What’s Behind Rising Used-Car Prices?

Everyone knows a vehicle’s value drops once it leaves the auto lot, right? Not so, says SmartMoney in a post on rising used-car prices—at least not today.

By Reader's Digest Editors

Everyone knows a vehicle’s value drops once it leaves the auto lot, right? Not so, says SmartMoney in a post on rising used-car prices—at least not today. It turns out used vehicles have stopped losing value, and in some cases are worth more now than they were just a year ago. In “How to Cash In on Rising Used-Car Prices,” SmartMoney outlines 3 theories that may explain why used-car owners are now in the drivers’ seat.

RVI Group’s Used Car Price Index, which compares existing used cars to the same used models that were sold in previous years (with similar mileage), indicates that in April 2011 used-car values leapt 16 percent. For example, a 2008 Ford Focus S sedan with 35,000 miles would have sold for $7,525 in May 2010, while today’s seller could realistically anticipate roughly $9,600. Experts cite limited supply as one reason for the price jump. The economic crisis saw a dip in new car sales. That, combined with the fact that many people opted to keep driving their vehicles, means there’s fewer used cars to sell.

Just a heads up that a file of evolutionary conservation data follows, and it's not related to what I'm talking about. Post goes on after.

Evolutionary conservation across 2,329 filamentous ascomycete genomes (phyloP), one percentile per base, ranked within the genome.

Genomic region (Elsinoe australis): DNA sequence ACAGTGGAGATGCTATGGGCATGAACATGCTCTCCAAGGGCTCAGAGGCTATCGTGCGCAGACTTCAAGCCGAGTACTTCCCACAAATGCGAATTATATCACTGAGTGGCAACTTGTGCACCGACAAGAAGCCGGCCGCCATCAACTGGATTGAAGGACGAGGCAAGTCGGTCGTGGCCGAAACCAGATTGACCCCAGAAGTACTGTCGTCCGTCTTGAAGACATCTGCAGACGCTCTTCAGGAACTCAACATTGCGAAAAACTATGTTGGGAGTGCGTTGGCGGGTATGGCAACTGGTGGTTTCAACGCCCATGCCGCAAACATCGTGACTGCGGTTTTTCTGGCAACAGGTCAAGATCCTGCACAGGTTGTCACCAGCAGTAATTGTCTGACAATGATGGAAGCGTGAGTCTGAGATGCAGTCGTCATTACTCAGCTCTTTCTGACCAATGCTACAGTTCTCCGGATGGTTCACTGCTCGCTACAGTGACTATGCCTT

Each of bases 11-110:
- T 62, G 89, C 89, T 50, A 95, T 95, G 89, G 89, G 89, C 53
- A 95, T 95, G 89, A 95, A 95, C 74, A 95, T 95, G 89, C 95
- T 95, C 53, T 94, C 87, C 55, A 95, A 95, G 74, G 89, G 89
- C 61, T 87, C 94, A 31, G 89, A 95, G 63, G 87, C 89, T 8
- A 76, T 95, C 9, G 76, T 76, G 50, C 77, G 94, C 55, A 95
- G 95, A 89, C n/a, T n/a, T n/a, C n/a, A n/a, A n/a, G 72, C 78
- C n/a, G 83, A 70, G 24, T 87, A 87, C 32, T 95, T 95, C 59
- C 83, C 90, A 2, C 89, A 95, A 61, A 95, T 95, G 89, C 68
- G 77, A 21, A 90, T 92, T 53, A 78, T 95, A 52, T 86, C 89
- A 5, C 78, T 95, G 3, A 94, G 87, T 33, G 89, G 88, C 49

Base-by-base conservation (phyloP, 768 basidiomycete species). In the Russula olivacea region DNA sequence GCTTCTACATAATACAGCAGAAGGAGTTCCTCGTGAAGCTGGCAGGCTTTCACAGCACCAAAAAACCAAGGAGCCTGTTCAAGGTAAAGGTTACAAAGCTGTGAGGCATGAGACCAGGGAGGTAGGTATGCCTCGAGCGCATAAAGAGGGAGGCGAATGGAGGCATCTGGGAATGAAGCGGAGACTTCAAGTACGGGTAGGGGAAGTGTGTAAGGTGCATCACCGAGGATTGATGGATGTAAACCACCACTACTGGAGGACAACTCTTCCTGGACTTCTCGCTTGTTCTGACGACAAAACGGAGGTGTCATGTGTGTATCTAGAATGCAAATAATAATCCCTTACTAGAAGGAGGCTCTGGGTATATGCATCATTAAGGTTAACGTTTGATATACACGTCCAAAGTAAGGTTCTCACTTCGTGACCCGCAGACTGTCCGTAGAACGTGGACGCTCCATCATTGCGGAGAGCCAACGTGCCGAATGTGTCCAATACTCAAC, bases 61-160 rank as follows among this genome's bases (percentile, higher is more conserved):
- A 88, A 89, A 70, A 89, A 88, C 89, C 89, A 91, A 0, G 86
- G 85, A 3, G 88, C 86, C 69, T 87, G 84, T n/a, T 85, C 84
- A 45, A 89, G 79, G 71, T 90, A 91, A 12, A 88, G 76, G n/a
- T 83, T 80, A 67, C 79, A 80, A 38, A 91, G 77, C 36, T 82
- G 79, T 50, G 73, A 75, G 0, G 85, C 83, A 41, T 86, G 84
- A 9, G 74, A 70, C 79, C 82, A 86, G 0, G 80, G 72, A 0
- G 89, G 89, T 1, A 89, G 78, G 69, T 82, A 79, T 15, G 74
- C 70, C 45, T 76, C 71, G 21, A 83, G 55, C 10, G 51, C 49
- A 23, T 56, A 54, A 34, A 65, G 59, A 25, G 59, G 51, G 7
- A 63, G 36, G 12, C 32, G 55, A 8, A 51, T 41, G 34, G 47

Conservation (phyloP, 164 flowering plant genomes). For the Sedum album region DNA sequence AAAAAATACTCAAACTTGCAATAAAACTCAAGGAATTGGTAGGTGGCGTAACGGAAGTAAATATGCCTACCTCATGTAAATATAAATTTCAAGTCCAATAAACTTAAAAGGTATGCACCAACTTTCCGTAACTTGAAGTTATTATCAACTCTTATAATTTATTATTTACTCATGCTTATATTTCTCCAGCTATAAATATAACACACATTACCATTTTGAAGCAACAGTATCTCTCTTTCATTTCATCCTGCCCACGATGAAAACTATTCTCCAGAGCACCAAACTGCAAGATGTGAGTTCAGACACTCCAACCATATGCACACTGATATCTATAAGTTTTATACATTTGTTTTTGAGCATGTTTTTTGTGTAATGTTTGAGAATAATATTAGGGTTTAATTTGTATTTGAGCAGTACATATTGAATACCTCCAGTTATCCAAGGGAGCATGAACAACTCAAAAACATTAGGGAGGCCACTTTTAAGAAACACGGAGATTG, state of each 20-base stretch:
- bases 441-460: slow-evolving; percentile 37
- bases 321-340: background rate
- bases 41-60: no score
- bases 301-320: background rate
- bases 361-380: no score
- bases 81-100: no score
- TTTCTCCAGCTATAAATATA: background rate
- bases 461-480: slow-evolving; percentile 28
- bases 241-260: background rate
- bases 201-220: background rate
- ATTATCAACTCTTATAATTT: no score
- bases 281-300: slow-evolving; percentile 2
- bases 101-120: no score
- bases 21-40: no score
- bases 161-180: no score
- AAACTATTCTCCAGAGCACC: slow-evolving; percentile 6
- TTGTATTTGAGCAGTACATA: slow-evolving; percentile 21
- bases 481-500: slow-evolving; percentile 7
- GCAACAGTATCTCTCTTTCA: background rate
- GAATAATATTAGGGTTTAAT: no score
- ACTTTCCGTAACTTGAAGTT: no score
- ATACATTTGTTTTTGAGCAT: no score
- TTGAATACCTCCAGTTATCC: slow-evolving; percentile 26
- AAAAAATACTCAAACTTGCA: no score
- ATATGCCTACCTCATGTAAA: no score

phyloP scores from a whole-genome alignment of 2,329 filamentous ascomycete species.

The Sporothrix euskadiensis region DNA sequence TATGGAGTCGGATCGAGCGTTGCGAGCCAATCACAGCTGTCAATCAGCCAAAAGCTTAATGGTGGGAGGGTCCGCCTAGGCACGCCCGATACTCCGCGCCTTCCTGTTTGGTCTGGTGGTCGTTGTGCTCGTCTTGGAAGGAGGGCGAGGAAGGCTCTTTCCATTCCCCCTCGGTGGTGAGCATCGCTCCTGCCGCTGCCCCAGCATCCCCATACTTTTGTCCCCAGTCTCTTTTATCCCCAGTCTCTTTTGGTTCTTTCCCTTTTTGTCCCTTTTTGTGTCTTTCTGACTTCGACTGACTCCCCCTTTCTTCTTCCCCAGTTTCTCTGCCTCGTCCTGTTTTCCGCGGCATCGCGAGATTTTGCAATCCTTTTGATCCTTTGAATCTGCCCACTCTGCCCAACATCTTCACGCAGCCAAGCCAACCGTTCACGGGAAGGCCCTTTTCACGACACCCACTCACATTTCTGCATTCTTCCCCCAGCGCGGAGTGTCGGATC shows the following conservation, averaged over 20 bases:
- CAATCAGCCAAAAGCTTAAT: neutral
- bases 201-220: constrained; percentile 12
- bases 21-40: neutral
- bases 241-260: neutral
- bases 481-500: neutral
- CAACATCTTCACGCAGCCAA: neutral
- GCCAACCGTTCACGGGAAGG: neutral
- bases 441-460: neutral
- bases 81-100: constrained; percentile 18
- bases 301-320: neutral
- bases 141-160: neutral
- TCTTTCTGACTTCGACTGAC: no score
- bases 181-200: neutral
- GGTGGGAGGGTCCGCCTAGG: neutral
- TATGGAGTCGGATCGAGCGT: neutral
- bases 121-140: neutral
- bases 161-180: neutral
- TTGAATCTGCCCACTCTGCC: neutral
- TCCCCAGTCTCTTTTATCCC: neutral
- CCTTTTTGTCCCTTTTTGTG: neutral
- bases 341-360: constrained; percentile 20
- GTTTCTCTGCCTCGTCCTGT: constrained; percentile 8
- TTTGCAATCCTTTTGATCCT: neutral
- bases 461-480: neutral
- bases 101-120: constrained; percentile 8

People looking to sell their used vehicles are now apt to find buyers willing to pay the current market value, a scenario that’s even more realistic for owners of smaller, fuel-efficient vehicles that are more sought-after by consumers.

While SmartMoney cautions sellers that turning a profit won’t be easy, they do offer these options for cashing-in on the trend:

Play the private market, which offers the best shot at unloading your car near or at its current market value.

Trade in your used car for a new car.

If you lease, visit competing dealers
before your lease ends to see how much they’re willing to pay for the car. Says SmartMoney: “Chances are it will be several thousand dollars more than what you’d pay to purchase the car after the lease.”

Hang onto the car.
Cars last longer now than in years past. If your ride’s decent, there’s no need to burden yourself with a new car’s financing and interest fees.

Source:  SmartMoney.com

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